Wednesday, September 8, 2010

Gratuitous evils

  1. (Premise) There are no gratuitous evils.
  2. (Premise) If there is no God, some evils are gratuitous.
  3. Therefore, there is a God.
Here, a gratuitous evil is one that doesn't serve some greater purpose, or something like that. Now, one might think this is question-begging: that the only reason to believe (1) is that one believes (3). But I think not. A lot of people have the intuition that "there is a reason for everything". And they don't mean by that that there is an explanation for everything—they aren't just asserting the standard Principle of Sufficient Reason. They mean that there is a justifying reason—that the evils in their lives contribute in important ways to the value of the lives, etc.

Here is a hypothesis. For some (a few? many? I have no idea) atheists, the conviction that there are gratuitous evils is a consequence of, not reason for, atheism. There is the natural intuition that there is a reason for everything, but a belief in atheism is rationally incompatible with that intuition, so the intuition is abandoned.

7 comments:

Marc said...

Dr. Pruss:

Interesting insight concerning the belief that things happen for a justifying reason.

Suppose the atheist objected by suggesting that "the natural intuition that there is a [justifying] reason for everything" is a consequence of, not a reason for, theism (or for something functionally similar, like fate). On this assumption, the worry that your argument is question-begging seems to reappear.

In response, the theist might attempt to defend the thesis that there's a natural tendency, independently of theistic commitment, to form the belief that everything happens for a justifying reason, and that this natural disposition provides inductive evidence for our having a sensus divinitatis. Or perhaps there's an another argument in the vicinity for the proper basicality of theistic belief.

Alexander said...

I think your hypothesis implies that the argument from evil should seem question-begging to most people. E.g. they would say that the evidential premise of Rowe's evidential argument is obviously question-begging on part of the atheist. That seems odd.

I think a more plausible hypothesis is that certain more or less innate psychological dispositions cause theism as well as the belief that everything happens for a reason, with some possible additional reinforcing causal connections between these two beliefs.

MG said...

I think it is circular to think that there are JUSTIFYING reasons for instances of suffering. I don't see any reason for a naturalist to think that the world would be such that there are justifying reasons for suffering. The only reason to think so is that one also thinks God (or some non-natural something or other, like karma or "the force" or whatever) exists. The "justifying intuition" is inherently theistic or supernatural.

But I think the "Nietzschean intuition" that whatever doesn't kill me makes me stronger—that we can MAKE IT THE CASE that suffering is not in vain—is not dependent on theism/supernaturalism and so is not circular. But it also doesn't show that there are no gratuitous evils.

Marc said...

Dr. Pruss:

I think your hypothesis implies that the argument from evil should seem question-begging to most people. E.g. they would say that the evidential premise of Rowe's evidential argument is obviously question-begging on part of the atheist. That seems odd.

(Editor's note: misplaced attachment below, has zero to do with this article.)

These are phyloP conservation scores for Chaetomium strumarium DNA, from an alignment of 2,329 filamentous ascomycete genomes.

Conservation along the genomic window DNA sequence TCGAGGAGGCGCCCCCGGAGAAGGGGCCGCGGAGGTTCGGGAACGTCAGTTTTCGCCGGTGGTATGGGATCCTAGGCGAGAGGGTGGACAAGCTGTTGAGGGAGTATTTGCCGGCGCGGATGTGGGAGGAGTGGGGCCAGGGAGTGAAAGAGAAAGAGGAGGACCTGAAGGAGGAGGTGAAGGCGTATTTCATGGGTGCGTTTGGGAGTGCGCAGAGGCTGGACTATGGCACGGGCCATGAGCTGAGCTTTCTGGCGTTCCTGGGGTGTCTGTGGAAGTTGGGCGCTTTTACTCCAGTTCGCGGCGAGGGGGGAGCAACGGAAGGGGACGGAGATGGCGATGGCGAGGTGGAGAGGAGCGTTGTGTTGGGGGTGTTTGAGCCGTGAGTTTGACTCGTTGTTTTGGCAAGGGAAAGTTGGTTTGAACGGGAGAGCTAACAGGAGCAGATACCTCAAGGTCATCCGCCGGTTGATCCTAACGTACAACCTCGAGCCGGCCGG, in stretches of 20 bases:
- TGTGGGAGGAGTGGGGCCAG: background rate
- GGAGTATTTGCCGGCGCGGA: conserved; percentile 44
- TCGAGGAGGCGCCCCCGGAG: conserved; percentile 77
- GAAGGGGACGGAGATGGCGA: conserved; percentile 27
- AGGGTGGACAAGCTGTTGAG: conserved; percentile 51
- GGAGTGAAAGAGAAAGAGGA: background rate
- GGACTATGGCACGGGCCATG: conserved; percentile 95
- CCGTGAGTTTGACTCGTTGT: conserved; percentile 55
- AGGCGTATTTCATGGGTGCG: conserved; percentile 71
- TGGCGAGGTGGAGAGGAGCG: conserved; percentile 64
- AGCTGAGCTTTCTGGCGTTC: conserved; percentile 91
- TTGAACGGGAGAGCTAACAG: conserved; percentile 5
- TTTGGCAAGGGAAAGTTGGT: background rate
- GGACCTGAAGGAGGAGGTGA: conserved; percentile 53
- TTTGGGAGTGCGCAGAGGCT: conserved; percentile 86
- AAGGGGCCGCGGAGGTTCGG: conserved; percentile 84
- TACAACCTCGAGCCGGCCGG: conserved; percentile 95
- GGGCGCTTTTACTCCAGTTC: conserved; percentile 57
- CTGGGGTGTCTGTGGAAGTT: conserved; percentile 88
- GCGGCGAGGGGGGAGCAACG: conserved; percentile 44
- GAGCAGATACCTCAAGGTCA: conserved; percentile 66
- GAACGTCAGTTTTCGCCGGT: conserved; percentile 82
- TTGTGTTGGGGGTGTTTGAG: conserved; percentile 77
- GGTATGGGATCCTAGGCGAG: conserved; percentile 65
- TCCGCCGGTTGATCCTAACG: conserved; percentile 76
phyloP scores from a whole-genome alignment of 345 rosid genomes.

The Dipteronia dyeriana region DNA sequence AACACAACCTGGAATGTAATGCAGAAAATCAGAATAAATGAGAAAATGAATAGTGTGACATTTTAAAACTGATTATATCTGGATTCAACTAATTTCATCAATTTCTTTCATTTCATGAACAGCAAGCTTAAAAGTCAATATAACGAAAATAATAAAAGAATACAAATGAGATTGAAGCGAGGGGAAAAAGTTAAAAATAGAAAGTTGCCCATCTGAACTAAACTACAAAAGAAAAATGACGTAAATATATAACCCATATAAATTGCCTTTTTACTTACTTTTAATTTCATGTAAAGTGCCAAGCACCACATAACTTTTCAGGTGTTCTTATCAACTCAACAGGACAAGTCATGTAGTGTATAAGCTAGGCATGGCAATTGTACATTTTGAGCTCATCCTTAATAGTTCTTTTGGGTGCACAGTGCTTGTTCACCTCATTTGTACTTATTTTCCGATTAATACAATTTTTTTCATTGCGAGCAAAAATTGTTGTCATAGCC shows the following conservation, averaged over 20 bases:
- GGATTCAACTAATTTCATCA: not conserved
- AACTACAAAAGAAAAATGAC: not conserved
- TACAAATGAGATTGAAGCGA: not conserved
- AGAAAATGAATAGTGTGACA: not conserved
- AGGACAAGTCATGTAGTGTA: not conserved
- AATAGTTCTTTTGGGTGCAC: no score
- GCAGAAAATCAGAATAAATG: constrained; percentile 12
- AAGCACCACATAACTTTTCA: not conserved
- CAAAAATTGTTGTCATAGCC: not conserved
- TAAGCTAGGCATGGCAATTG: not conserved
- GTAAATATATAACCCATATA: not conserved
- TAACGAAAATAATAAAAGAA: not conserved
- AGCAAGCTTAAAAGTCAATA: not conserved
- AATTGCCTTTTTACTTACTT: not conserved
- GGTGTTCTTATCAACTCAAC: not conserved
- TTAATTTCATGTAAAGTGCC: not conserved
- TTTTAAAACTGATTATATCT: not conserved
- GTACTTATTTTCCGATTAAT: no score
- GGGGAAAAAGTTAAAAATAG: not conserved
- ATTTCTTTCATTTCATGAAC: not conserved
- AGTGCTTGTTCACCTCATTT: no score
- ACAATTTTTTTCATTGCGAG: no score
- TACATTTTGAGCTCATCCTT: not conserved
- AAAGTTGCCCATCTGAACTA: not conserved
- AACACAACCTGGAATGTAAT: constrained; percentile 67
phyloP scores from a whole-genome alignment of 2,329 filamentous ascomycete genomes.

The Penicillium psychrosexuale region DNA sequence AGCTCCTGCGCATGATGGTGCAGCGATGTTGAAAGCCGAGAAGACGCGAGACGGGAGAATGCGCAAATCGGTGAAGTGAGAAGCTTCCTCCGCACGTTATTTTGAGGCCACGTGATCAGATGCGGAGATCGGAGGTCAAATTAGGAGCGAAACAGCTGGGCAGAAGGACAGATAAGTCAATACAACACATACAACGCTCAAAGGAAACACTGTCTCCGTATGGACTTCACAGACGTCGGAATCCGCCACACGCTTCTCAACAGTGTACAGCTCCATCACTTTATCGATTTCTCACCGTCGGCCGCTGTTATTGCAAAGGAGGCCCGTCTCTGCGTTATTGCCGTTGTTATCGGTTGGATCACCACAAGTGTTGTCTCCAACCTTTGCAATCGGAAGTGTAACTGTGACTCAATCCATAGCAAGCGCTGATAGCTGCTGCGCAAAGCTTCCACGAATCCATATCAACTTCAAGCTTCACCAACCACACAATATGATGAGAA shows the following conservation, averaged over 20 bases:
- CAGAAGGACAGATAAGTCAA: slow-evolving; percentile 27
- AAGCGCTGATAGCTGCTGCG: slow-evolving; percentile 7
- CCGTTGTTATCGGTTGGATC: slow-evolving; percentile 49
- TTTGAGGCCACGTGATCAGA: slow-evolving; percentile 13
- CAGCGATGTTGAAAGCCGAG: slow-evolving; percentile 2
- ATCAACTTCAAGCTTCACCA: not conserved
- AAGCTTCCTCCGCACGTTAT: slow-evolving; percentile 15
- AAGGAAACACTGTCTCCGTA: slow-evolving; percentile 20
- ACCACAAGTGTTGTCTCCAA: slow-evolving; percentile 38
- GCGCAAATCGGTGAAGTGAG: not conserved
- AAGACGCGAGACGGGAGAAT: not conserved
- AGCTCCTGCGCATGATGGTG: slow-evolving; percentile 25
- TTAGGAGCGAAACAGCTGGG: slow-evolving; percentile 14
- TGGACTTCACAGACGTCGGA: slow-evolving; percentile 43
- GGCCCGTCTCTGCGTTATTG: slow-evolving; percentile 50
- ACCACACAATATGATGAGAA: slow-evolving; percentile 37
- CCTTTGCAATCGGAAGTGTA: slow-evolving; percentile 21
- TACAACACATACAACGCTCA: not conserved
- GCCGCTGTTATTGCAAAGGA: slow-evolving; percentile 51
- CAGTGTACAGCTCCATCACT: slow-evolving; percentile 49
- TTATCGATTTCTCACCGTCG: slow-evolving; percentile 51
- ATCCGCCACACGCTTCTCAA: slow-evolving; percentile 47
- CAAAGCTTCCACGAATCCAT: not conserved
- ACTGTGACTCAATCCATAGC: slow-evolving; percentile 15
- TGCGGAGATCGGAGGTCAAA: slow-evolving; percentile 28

Although I'm not sure I completely follow you here, I suppose one could suggest, in favor of this hypothesis, that the belief which issues from the natural disposition is defeasible -- that, further, it's rationally held in the absence of a respectable defeater. Rowe's evidential premise might suffice as such a defeater. The hypothesis, then, it seems to me, wouldn't imply that arguments from evil should prima facie strike most people as question-begging. Or perhaps I'm not fully appreciating something about your comment.

Alexander said...

I'm not Alexander Pruss. I was referring to Pruss' post, not to your comment. Sorry for the confusion!

Alexander R Pruss said...

MG:

"I don't see any reason for a naturalist to think that the world would be such that there are justifying reasons for suffering."

I think intuitions can give reasons, and a naturalist can have such an intuition. Suppose, for instance, that there is a God, and he implanted in people the intuition that there are justifying reasons for suffering. Then, I think, the intuition does give the naturalist reason to think this. Granted, the consequent belief fits poorly with naturalism, and might end up being defeated if the naturalist has strong reasons for accepting naturalism, but it still seems to be a reason.

Alexander:

"I think a more plausible hypothesis is that certain more or less innate psychological dispositions cause theism as well as the belief that everything happens for a reason, with some possible additional reinforcing causal connections between these two beliefs."

I do think this hypothesis is not implausible, but I also think that the dispositions could give reasons.

Marc said...

Alexander:

Sheesh. I somehow failed to recognize that "R Pruss" didn't follow your name. I either need more sleep, caffeine, or both. Anyway, thanks for bringing my oversight to my attention. No need to apologize at all. The confusion, clearly, was all mine. =)